My dander is up, but it would clearly be prudent to wait to see the promised new plan for the Waterview Connection before pronouncing on that.
So just a quick note for Sean Plunket: sometimes governments massage financial numbers to make their ideas look better, and in this case, it seems the numbers haven't been so much massaged as given a full-service rogering. And a corresponding note for Sean's interview subject, David Shearer: sometimes it's easier to just say "creative accounting" or "raiding the piggy bank" than to explain the details.
Which leaves us with the controversial appointment of Christine Rankin to the Families Commission, which was apparently the subject of furious arguments around the Cabinet table, and was made over the head of the commission's patron saint, Peter Dunne.
Rankin, you may recall, was levered out of Work and Income after, it seemed, operating it as a personality cult. In 2005, she was hired by conservative businessman John Sax to head up a campaign to "stop families breaking up". The campaign itself offered no policies, just lots of Christian conservative cant. At the time, Sax posed the question: ""We claim we have the right as adults to pursue any relationships we like - but at the cost of our children, do we?"
The project became the For the Sake of Our Children Trust, a celebrity-oriented vehicle for Sax's fundamentalist beliefs about families. And the woman he hired is now, as you may know, onto her fourth husband. The buzzing sound of moral dissonance has characterised Rankin's work with the trust, which, among other things, helped sponsor the visit of English blowhard Theodore Dalrymple, who believes divorce should be outlawed in most circumstances.
The issue of the relationship between his eventful private life and the Families Commission role is tricky: so much so that a story by Colin Espiner was amended after publication. The deleted section is still there on Kiwiblog. It refers to the suicide of the former wife of her new husband, six months ago. A comment under the original post claims that the suicide "was in part brought about by the discovery of the affair" between Rankin and the husband. It does sound messy.
But, however we might not enjoy being lectured by Rankin in this context, it would be perilous to say that it should preclude her from the post. There are much better arguments than that -- most notably that Rankin and her trust set themselves against all the genuine child welfare agencies in the country by advocating strongly for the "right" to hit your children. It is genuinely difficult to see how she could work effectively with organisations like Barnado's given her comments about them in the past.
Speaking personally, I gave my time and my face to a campaign, organised by the Families Commission, that delivered the message that it's not okay to hit anyone in your family. I'm gratified that the Families Commission CEO Jan Pryor has restated its support for the "anti-smacking" law, but Rankin's sounding-off so far about bringing change, and her long record of attention-seeking, would seem to indicate trouble ahead.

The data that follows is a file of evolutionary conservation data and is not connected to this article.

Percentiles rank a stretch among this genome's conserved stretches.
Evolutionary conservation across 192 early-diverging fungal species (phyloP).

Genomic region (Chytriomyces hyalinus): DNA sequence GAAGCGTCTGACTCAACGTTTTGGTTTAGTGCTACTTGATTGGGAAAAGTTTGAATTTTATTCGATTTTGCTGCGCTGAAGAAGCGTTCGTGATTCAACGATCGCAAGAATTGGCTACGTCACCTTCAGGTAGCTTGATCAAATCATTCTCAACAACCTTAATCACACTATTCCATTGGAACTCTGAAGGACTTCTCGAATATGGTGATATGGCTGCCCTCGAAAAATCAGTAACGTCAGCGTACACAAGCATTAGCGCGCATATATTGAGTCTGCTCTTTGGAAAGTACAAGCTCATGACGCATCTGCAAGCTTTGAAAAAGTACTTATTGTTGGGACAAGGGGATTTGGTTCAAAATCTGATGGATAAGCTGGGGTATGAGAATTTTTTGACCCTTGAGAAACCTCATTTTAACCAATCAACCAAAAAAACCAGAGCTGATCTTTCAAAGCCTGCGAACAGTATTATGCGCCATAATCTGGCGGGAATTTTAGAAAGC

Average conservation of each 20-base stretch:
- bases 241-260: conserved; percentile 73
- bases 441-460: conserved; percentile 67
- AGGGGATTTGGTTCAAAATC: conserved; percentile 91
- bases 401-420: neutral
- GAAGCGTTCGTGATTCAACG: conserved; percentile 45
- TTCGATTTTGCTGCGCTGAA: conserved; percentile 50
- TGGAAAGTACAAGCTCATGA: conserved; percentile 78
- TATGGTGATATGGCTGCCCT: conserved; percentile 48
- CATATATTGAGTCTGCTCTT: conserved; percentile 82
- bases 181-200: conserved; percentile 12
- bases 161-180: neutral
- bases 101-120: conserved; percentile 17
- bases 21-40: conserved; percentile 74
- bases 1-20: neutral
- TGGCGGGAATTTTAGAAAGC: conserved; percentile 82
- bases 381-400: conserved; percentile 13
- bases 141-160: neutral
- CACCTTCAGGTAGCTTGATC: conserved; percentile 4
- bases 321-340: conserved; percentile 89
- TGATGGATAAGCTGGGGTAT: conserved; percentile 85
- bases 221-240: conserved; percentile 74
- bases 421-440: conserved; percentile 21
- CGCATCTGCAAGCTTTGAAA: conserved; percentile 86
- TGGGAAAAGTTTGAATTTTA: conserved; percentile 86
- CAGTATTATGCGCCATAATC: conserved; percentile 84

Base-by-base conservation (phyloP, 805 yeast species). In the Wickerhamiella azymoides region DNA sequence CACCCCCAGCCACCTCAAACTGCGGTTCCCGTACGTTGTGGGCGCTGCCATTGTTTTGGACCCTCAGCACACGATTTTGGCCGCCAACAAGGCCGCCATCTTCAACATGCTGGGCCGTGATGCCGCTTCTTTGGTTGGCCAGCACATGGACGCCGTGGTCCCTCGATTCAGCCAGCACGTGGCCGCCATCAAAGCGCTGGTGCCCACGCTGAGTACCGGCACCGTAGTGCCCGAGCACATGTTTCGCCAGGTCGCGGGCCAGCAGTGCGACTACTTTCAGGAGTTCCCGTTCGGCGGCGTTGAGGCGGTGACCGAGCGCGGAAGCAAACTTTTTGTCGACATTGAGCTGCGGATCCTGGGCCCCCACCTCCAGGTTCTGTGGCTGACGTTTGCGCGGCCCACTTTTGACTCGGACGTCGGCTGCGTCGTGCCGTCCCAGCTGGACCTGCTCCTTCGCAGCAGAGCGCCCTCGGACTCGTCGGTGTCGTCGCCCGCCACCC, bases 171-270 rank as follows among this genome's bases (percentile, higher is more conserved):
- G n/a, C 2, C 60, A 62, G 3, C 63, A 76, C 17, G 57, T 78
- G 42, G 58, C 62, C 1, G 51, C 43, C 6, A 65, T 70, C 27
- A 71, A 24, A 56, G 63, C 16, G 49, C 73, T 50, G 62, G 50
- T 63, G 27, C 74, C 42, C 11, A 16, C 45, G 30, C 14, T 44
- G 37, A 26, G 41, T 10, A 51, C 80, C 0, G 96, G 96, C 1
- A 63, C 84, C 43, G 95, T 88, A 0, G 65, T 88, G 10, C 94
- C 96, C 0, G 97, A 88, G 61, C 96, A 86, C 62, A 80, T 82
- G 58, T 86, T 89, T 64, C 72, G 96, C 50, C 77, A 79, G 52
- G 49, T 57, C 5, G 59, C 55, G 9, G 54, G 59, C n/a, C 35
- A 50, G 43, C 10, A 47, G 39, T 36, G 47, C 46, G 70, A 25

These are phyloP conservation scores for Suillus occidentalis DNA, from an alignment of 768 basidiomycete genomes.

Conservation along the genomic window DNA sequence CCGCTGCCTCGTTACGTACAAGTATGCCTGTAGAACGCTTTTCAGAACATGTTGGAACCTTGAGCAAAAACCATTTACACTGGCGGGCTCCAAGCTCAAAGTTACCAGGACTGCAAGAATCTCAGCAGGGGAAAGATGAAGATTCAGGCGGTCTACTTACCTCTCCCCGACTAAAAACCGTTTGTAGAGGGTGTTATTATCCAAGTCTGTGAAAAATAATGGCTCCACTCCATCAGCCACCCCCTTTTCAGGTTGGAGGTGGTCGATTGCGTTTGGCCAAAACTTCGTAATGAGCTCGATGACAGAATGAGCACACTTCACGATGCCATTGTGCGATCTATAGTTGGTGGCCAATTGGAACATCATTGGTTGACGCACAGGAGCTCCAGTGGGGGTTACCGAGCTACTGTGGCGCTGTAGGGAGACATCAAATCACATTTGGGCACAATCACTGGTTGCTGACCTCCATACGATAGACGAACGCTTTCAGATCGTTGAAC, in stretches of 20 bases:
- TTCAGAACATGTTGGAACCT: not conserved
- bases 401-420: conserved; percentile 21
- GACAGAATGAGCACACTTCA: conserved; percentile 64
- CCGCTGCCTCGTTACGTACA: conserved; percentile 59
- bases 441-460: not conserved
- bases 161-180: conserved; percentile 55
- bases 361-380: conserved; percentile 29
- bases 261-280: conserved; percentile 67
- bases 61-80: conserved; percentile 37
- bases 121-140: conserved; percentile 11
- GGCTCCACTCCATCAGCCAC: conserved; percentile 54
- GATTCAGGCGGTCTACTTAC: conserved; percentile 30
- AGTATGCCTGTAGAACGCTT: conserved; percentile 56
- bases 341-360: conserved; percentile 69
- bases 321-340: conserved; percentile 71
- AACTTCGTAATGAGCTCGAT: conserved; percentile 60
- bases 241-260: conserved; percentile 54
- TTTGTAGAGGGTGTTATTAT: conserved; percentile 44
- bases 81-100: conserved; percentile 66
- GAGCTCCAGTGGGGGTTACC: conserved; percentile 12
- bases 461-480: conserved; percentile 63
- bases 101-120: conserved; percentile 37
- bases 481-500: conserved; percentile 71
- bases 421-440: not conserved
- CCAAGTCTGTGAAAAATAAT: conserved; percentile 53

Religious affiliation per se isn't really the issue here either. The outgoing commissioners, Sharron Cole and Lyn Campbell, both have enduring commitments to their respective church communities. Cole has just taken a job as director of the Catholic Education Centre and Campbell is a member of the NZ Baptist Assembly Council. (Rankin, by contrast, was last seen chanting for a new car with the ridiculous "prosperity Buddhism" cult Soka Gakkai. It's that buzzing sound again.)
(And yes, yes, I know the wingnuts told you the Families Commission was staffed by godless lesbian communists. But that goes to show why you shouldn't listen to wingnuts.)
The point is that both Cole and Campbell had exemplary qualifications as families commissioners. The same might possibly be said about Bruce Pilbrow, the CEO of Parents Inc, the organisation founded by Ian Grant and his wife and warmly praised in the past by John Key. I personally don't dislike Grant. I think he does (unlike Rankin) actually help people, and that he does have something to bring to the table. But, as Craig Young explained a while ago, the Grants really do not like the gays. In the mid-90s they both campaigned against the Hero Parade, and Ian Grant was a signatory to John Sax's disgraceful junk-science letter to MPs, trying to have the civil unions legislation derailed.
This isn't about the best person for the job: it's a political statement. The people behind Rankin have connections. And Sax will be celebrating this week: he's really scored. This is a significant shift away from professional knowledge and towards moral conservative certainties for the Families Commission. In a way, it's almost better for the fundies than the Commission being scrapped altogether.